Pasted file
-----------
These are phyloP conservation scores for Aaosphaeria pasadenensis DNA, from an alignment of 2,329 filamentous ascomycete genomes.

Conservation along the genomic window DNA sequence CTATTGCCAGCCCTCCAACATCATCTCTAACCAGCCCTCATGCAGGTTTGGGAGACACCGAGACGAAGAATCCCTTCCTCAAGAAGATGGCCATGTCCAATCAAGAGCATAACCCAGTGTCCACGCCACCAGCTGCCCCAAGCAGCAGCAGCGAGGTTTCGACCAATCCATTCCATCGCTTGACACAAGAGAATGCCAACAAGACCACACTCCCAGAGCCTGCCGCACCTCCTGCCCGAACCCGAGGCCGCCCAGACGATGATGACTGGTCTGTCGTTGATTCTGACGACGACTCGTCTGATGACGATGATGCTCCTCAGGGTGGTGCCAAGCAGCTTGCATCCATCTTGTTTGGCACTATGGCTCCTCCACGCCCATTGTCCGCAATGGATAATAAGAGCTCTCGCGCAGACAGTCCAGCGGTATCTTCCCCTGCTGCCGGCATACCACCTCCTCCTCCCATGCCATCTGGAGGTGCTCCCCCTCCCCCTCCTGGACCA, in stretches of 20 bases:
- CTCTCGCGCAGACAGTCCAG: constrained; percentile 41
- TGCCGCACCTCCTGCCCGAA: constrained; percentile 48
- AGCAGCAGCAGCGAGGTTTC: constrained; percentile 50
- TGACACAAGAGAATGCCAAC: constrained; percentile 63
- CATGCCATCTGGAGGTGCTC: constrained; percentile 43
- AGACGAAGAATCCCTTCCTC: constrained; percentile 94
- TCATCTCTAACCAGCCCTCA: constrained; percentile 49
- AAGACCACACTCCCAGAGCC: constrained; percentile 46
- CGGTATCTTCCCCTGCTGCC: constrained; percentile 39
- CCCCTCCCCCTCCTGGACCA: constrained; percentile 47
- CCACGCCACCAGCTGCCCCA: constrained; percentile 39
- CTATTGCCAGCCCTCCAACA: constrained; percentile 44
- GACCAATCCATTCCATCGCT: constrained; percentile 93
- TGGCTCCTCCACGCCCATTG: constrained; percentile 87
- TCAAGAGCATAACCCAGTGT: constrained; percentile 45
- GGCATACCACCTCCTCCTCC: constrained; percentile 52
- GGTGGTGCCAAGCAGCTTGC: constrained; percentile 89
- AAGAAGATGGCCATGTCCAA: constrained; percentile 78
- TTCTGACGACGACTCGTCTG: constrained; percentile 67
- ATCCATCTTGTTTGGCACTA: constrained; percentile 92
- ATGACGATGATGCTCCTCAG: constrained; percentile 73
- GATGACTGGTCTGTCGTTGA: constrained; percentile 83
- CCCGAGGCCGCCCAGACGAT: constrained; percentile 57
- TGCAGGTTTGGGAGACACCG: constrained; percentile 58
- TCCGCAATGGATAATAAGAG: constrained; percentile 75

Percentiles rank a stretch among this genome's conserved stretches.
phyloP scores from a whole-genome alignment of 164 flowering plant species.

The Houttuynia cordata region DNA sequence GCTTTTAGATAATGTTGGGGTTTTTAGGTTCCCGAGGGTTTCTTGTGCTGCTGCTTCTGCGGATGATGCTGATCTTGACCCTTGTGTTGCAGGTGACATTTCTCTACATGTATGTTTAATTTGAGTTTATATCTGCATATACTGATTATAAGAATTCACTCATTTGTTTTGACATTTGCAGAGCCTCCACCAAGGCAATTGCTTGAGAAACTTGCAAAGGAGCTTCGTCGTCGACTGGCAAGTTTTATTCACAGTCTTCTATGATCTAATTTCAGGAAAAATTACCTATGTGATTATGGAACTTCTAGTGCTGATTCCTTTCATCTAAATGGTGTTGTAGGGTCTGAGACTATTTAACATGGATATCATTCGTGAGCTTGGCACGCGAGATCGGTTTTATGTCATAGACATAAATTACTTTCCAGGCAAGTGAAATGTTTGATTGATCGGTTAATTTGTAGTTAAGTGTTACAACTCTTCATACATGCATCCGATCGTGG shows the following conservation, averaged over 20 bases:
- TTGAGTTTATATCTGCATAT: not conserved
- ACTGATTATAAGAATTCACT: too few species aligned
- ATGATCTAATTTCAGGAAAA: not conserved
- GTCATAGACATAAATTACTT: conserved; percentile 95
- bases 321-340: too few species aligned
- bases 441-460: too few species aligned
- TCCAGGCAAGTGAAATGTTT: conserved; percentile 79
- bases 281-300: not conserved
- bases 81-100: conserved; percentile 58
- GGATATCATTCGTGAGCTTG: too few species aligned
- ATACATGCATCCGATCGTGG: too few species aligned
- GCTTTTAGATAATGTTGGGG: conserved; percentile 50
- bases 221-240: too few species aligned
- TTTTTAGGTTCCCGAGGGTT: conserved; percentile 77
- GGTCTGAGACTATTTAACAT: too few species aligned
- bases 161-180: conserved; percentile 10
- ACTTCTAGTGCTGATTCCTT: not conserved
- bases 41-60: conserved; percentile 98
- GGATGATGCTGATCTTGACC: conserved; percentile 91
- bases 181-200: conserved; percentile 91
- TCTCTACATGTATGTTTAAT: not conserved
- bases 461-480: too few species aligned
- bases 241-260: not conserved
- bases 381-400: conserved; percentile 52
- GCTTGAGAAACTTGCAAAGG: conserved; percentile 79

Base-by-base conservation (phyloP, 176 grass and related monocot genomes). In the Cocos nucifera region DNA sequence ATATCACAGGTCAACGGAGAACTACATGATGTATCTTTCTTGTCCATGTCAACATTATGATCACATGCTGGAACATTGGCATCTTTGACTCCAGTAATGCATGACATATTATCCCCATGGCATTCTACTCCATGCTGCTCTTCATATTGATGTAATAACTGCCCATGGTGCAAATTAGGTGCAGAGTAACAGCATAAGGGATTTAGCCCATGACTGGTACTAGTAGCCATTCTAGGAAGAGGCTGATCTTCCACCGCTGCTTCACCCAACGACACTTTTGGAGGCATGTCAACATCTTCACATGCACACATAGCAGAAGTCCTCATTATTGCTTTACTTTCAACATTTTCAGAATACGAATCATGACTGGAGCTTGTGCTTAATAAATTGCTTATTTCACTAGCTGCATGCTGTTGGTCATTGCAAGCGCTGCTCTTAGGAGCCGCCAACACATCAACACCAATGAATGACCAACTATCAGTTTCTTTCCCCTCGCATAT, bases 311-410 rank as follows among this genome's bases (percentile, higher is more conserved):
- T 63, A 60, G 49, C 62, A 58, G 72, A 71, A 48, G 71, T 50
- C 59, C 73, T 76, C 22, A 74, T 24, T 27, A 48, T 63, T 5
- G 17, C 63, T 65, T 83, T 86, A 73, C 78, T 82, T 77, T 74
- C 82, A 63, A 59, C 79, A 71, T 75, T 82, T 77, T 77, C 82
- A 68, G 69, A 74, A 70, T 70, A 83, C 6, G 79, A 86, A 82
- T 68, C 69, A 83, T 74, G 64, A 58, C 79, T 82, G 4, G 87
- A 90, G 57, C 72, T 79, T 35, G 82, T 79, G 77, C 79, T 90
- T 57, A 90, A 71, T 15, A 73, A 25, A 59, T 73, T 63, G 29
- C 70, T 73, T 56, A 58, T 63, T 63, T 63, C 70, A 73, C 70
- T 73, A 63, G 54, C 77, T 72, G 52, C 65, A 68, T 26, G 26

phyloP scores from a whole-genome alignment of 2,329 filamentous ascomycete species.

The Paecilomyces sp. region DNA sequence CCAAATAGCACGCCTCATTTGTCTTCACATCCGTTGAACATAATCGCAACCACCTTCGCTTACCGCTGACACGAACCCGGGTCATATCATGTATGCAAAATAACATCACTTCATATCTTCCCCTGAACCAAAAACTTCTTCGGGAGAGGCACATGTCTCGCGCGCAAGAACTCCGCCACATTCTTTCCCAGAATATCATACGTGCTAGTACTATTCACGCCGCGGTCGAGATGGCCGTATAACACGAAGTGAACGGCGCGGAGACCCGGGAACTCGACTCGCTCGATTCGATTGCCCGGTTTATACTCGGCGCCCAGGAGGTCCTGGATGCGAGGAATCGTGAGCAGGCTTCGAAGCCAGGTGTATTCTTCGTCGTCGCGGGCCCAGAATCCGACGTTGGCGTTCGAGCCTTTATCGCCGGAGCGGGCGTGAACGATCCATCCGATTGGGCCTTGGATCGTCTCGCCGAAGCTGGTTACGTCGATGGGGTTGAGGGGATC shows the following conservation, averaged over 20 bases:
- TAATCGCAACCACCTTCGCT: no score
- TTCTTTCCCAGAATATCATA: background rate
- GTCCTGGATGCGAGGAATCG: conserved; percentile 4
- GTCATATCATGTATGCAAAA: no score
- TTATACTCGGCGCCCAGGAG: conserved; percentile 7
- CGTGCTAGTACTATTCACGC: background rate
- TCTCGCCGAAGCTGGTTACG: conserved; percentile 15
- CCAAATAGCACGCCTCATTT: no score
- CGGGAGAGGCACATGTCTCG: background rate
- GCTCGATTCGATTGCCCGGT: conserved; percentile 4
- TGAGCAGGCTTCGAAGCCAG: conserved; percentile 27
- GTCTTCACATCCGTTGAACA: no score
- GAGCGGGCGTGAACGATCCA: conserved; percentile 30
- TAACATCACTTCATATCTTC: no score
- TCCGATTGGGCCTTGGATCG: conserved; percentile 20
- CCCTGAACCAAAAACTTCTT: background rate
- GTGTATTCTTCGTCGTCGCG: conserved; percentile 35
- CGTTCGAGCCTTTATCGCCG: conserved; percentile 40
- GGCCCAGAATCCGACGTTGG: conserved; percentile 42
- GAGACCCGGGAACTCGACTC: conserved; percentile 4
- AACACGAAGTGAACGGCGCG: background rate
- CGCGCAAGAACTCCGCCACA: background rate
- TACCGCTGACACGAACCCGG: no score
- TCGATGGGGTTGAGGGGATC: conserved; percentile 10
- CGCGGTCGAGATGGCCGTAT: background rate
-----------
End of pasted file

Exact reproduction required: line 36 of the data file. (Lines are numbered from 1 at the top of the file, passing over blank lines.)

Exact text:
- bases 441-460: too few species aligned